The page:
Home prices in the U.S. are more than 41% higher than the previous peak recorded in 2006 during the housing boom that preceded the Great Recession, according to a national index.
Home prices hit a new peak in June, increasing at an annual rate of 18.6%, and 2.2% compared to May, according to the S&P CoreLogic Case-Shiller U.S. National Home Price Index published Tuesday. The index is 95% higher than it was in 2012 when the housing market bottomed out following the recession.
“June 2021 is the third consecutive month in which the growth rate of housing prices set a record,” S&P DJI Managing Director of Index Investment Strategy Craig Lazzara said in a statement. “The National Composite Index marked its thirteenth consecutive month of accelerating prices.”
A spike in lumber prices has compounded the state’s housing crisis, Georgia housing advocates said.
The price of lumber increased by 300% this spring compared with the same time last year, reports show. The building material reached an all-time high of $1,515 per thousand board feet on May 28.
The price of oriented strand board, which is most often used for sheathing, has increased by 400% since last spring.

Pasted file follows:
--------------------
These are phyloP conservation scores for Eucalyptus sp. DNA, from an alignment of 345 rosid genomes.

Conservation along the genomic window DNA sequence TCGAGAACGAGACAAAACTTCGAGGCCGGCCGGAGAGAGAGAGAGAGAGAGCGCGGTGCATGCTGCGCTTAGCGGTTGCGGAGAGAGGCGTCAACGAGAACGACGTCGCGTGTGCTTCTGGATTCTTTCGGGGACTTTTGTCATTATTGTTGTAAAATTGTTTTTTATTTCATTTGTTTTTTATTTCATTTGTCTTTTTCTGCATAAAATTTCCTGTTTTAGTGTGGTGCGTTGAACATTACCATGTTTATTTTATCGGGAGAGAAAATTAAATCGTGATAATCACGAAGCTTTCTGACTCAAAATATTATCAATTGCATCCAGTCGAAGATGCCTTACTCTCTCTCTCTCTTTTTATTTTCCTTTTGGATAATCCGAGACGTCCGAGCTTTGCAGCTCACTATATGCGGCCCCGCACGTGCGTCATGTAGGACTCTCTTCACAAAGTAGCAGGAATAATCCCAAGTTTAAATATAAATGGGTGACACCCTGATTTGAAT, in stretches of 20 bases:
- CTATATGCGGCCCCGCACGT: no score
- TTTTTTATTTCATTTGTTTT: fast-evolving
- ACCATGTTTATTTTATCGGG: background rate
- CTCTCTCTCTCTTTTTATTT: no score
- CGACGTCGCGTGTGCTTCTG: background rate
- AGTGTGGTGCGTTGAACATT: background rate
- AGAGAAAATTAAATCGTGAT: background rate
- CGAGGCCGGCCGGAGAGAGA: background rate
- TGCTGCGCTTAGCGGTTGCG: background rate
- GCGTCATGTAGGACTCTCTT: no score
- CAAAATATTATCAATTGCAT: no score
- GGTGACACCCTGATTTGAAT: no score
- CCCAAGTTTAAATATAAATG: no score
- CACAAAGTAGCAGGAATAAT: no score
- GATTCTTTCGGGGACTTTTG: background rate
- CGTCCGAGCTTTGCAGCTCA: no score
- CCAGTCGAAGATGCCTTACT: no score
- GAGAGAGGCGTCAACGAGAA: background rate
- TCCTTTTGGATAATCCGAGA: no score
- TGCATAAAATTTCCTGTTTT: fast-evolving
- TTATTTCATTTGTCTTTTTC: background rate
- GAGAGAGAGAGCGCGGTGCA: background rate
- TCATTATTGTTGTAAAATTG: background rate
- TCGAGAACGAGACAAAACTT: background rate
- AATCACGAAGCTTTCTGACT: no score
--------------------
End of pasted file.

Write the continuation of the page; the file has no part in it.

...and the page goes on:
Home prices reached record highs in April as the housing market continued to boom, with home prices in areas around cities climbing at the fastest rate on record.
Average home prices in metropolitan areas, measured by the S&P CoreLogic Case-Shiller National Home Price Index, rose 14.6% between April 2020 and April 2021, according to an analysis released Tuesday. The increase is the highest annual rate of housing price growth the index has measured, according to The Wall Street Journal.
The price of lumber has skyrocketed to a record high and four times its usual price at this time of year, causing a spike in homebuilding costs, The Wall Street Journal reported.
Lumber futures, or the market price for wood, reached a record $1,500.50 per thousand board feet on Friday, according to The Wall Street Journal. A board foot, the unit used to measure lumber, equals one square foot of wood with one inch of thickness.
“Absent a significant increase in mortgage rates or a Covid resurgence, it is hard to imagine what could cause lumber demand to drop and prices to moderate in the foreseeable future,” Eric Cremers, the CEO of major lumber producer PotlatchDeltic, told the WSJ.
The average home in California is expected to be valued at more than $1 million by 2030, according to research by RenoFi, an online company that specializes in home loans for renovation projects.
California has outpaced the national average for increasing home prices over the past decade, growing 78 percent and sending the average home value from $331,000 in 2010 to $598,000 today.